It was the grandest of adventures – my life in blue. 

I remember the moment I first knew that I wanted to be a Copper. The PC walking down the other side of Hammersmith Broadway won’t have seen the tentative schoolboy standing at the bus stop. But I saw him. And, from that moment on, I never seriously considered doing anything else.

I remember being driven through the gates at Hendon for the first time, all nerves and expectation. Sergeant Parkes was at the wheel of the minibus, with half a dozen of us sitting in the back, wide-eyed and wondering.

I remember the marching and polishing and running and revising.

I remember my first day on patrol and my first vehicle stop. I remember being terrified. I remember catching my reflection in tall shop windows and that unmistakeable sense of pride at who I was becoming.

I remember my first armed incident.

I remember my first nickname: Tarquin or, more often, Tarkers. Apparently, I talked a bit posh.

I remember my first arrest, my first dead body, my first car crash, my first pub fight, my first murder scene. Rites of passage in a policing life.

And every contact left a trace.

I remember the canteen and the snooker room: the places where we would gather in the rare moments of quiet – to smile and let off steam and set the world to rights. I remember lock-ins after Late Turn at ‘Stickies’ – the pub behind Brixton nick.

I remember the first time I called for Urgent Assistance and the blessed sound of sirens approaching from every direction.

I remember the lung-busting foot chase across the South Circular. I remember winning it after thinking I’d lost it. I remember walking into custody with my prisoner, feeling just that little bit taller.

I remember laughter and tears, exhaustion and elation, heart-break and hope.

I remember lives being lost and lives being saved.

I remember being punched in the face and the sight of my own blood speckling the front of my shirt. I remember the man who hit me disappearing under a pile of uniforms as my colleagues arrived to help.

I remember the suspect with the meat cleaver and the shattering sound of gunshots in the near distance.

I remember endless faces and places: some of them seared into my soul.

I remember the colleagues who fell, who paid the greatest price – men and women like Pat and Derek and Phillip and Nina and Kulwant and Nigel and Gary and Adele. I loved them, though I’d never even met most of them. Because I was one of them.

I remember standing for Keith. Thousands of us.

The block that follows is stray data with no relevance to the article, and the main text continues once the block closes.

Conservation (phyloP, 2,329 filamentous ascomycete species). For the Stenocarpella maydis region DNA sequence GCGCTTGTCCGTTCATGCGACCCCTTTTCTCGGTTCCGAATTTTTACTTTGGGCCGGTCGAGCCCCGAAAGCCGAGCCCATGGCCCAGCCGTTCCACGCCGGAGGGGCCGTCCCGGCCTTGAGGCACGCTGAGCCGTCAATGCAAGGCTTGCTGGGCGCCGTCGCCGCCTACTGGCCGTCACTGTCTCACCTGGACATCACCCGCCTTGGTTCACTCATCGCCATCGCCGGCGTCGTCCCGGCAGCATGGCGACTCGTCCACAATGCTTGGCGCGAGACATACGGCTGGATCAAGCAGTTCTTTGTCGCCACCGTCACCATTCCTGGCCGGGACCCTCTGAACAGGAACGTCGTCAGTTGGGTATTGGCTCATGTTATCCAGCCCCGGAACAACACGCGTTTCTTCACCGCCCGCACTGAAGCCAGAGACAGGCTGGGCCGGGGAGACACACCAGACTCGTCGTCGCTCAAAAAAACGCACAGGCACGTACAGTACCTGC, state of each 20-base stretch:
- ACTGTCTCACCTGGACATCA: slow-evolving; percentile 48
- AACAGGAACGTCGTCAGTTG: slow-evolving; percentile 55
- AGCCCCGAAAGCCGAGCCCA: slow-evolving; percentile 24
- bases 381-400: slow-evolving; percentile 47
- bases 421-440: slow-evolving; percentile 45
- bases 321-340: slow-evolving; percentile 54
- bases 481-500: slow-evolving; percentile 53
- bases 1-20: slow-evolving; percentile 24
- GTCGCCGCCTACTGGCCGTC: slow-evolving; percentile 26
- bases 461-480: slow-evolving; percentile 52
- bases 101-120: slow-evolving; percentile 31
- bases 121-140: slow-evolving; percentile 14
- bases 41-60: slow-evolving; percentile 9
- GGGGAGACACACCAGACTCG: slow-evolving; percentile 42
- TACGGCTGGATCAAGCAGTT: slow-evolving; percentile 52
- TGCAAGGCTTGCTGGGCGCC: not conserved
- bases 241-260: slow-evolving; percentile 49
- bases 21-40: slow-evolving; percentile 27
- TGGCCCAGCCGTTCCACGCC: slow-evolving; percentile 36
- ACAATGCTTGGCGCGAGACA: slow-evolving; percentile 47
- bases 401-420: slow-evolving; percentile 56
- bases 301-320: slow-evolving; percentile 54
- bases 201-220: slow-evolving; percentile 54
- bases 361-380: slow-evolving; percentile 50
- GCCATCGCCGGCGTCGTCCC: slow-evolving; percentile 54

I remember the aftermath of riots and bombs. I remember the stories of those who went down into the tunnels. Down into hell. I remember the smoking rucksack on the platform at Shepherds Bush. I remember the Siege of London. I remember the Olympic Games. I remember yesterday’s shift written in today’s headlines. I remember the days when everything went right. And the days when everything went wrong.

I remember breaking. 

Now mending.

I remember friendship and sacrifice, horror and harm, courage and compassion, sadness and silence, humility and humanity, the very worst and the very best that people can be. I remember most of all the everyday heroism of the men and women who police our streets.

For the rest of my days, I will remember. What it is to live a life in blue.

Version 2


12 thoughts on “Remembering

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  1. Bravery can be shown in many ways in times of trouble and violence but it also shines when people overcome any difficulty! Keep sharing your experience.

    Liked by 1 person

  2. I usually pick up your observations from my daughter (resigned in disgust 2017 after 13 years), or job related Facebook pages. I admire them all, and I think that it would have been good to know you during my 33 years (76-09, plus 1 as a gadget).

    Liked by 1 person

  3. An excellent, heartfelt and very evocative piece, every word of which resonates with me, as I am sure it would with every one of my ex colleagues. Thank you for taking the time to put this piece together, thank you for taking the time to remember, and thank you for ensuring that others continue to remember too – every contact does indeed leave a trace.

    Liked by 1 person

  4. As a policeman’s wife your words of glancing back are superb ..
    I wrote a blog once as I was so fed up with the abusive words written about the police .
    It was not dissimilar to your memories ..
    I asked my readers to remember who walked miles looking for there child/mother / father … stood respectfully by a body hanging from a tree held the hand of a poor soul as they took their last breath..
    and reminding them a police officer is a human doing a job
    Enjoyed your memories ..
    tread boldly Sir

    Liked by 1 person

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